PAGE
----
Student Stories

Read about some of our program participant experiences below

Mahmuda ChowdhuryAll you need to do is ASK!
Mahmuda Chowdhury

Being a mentor in the Peer Support Network Program in SEBE has not only assisted me to discover myself, but also provided me with a sense of belonging. As a new international student I first joined the program as a mentee and then eventually became a mentor later on.

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It is a safe place for new students and for mentors like me. It was a place where I could reflect on my journey, share it with others and also continue to learn new things. Now when I look back, I can see how enormously the program changed my views and learning processes. Not only did it allow me to make a lot of friends from various courses and cultural backgrounds, but the process of conducting mentor meetings, brainstorming new activities for our group, collaborating with my mentor partner, and then reflecting on the overall process, was an amazing journey for me. The annual Peer Support Network Program Professional Development Evening is the cherry on top.

Being a \mentor, I learnt how to articulate transferable skills, understand cultural and emotional intelligence, and recognise the impact a student’s diverse background can have on their requirements and support needs.

My recommendation is to take a brave step and ask for support and get involved! Be a part of the Peer Support Network Program and try to be engaged in as many activities as possible. These are a precious part of the journey that will assist you to discover yourself and help you to connect with different people.

After completing my course and reflecting on my journey at Deakin, it shows the transformation of a shy person to a confident and resilient one. Being a part of Peer Support Network Program family made me feel connected and I will always cherish my memories.

Kayla ChrispWhy I became a mentor
Kayla Chrisp

The main reason I became a mentor was because of how hard my first year was at uni. I had just moved from a small country town to Burwood, nearly three hours away from my friends and family and pretty much everything I knew.

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I felt very overwhelmed and quite homesick in my first few weeks at university and the program was helpful because I had people there who I could talk to and relate to. They gave me tips and tricks to help me settle into a completely new environment and learn how everything at university works - from assignments and referencing to all of the different services and opportunities. Without the Peer Support Network I would have struggled a lot more to transition from a small rural high school to a huge university.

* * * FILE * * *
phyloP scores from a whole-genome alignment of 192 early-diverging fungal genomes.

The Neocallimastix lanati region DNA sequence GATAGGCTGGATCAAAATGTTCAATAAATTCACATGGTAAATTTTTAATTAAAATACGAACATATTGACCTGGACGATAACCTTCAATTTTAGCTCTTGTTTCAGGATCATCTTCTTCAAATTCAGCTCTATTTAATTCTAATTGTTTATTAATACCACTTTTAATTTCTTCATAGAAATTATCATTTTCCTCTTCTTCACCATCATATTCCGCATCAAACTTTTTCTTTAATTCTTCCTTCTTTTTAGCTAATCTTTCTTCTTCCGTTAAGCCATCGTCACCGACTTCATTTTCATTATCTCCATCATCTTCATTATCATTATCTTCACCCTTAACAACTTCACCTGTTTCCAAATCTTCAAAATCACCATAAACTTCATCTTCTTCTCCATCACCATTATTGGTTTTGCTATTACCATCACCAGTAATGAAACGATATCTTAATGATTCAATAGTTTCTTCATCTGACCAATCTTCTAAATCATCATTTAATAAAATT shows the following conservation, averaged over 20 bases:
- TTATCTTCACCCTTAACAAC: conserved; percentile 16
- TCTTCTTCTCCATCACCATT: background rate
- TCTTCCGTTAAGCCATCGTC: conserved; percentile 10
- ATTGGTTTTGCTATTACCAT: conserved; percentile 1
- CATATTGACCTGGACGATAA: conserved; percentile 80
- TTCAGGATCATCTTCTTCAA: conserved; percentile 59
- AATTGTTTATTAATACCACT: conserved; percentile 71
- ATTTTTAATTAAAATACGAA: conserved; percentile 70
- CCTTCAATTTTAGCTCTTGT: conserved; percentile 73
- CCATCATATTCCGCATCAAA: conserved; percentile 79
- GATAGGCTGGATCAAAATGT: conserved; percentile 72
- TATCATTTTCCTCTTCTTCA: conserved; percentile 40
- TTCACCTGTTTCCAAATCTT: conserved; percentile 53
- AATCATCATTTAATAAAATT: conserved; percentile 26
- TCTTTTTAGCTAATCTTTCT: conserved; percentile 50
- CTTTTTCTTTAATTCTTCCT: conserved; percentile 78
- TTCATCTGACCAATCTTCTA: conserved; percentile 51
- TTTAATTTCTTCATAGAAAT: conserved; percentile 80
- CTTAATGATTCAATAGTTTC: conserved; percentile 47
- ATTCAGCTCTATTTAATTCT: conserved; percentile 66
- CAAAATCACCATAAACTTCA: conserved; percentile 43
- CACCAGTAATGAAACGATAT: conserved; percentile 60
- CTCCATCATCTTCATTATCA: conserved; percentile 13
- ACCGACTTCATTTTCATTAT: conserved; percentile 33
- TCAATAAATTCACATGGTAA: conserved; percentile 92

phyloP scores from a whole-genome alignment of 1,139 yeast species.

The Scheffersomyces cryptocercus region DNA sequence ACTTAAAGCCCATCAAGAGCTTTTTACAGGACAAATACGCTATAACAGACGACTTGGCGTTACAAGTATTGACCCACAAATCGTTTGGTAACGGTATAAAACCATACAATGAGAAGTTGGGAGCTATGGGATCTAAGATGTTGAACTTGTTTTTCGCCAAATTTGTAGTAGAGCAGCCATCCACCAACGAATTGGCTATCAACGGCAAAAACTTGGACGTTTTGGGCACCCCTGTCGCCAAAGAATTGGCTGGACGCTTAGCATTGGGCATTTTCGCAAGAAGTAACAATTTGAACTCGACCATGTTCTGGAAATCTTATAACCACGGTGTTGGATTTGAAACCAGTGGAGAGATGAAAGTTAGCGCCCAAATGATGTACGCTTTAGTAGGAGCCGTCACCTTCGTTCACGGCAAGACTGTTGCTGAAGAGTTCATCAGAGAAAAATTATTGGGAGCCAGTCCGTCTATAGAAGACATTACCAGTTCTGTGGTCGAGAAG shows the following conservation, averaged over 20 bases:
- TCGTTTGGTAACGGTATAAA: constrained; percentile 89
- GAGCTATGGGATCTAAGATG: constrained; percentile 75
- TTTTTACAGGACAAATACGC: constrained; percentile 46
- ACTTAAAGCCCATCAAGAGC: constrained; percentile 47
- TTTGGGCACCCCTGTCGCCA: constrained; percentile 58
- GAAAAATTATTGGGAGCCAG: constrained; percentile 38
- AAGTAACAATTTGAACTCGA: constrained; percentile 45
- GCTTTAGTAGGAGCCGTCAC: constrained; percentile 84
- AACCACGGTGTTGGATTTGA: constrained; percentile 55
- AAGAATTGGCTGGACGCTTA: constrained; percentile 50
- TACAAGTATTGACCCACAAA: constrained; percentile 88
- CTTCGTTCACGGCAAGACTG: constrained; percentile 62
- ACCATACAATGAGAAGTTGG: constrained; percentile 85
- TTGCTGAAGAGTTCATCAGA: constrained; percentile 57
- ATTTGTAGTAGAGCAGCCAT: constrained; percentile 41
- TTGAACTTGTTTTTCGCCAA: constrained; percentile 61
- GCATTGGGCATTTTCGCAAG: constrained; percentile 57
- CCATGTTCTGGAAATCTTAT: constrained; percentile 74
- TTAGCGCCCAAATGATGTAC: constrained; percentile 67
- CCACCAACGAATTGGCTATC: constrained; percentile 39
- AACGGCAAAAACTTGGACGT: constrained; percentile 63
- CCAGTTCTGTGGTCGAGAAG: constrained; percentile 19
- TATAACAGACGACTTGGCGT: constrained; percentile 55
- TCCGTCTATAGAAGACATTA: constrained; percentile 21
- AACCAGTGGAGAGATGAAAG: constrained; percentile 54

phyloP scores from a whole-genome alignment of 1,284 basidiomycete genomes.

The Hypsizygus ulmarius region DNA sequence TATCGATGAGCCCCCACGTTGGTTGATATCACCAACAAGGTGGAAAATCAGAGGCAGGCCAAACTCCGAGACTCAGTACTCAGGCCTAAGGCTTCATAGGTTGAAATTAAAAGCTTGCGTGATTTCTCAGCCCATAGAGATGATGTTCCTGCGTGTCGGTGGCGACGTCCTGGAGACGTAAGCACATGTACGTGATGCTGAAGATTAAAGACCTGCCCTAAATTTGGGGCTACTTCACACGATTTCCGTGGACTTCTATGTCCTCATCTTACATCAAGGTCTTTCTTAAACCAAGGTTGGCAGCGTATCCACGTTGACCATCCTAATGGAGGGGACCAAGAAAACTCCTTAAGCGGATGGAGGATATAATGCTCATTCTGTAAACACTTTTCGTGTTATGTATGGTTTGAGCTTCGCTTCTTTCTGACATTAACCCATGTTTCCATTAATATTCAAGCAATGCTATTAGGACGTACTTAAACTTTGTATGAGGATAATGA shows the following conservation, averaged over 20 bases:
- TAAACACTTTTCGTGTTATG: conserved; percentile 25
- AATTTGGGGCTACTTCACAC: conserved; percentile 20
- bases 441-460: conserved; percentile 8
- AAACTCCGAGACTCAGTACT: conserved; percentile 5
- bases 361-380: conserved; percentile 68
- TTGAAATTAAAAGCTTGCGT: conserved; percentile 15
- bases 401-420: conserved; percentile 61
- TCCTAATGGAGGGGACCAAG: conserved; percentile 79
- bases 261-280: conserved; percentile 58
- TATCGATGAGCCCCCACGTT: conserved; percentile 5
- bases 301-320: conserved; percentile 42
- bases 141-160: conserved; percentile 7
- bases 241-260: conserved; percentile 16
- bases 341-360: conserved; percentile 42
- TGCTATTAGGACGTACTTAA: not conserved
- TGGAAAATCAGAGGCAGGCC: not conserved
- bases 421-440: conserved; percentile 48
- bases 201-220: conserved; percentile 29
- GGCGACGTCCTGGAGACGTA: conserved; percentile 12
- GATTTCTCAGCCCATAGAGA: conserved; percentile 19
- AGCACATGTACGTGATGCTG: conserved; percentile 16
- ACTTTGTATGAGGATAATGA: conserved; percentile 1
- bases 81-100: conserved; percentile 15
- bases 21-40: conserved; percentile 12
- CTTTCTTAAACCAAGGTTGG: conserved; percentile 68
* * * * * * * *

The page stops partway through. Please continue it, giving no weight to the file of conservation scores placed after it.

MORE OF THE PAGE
I chose to apply to be a mentor so that I could be there for anyone who may be struggling through their transition into university. I’d like to be a person that others feel comfortable coming to for help, or just for a chat. So far the program has helped me to meet new people and make some good friends, as well as learn more about university and all the different things available to us here.

Prabhteshwar SinghMoving to Australia from India
Prabhteshwar Singh

Moving to Australia from India has been an amazing experience for me. One of the key differences between India and Australia is the different educational methodologies each country places more emphasis on. India focuses primarily on theory, whereas Australia incorporates a more hands-on approach.

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Another difference is the expectations of students. The Indian education system is very formal and expects students to put their best foot forward towards study, prioritising it above all else. The Australian education system however has a more flexible approach, which allows students to grow in their own unique way- giving them enough freedom to experiment and learn from their experiences. The development of soft skills is essential, and this is something the Australian education system supports nails.

Culturally, there are many differences between India and Australia. India’s population is large and highly diverse which leads to a higher sense of competition and a much more intense environment. Australian culture on the other hand, is calmer and not as competitive.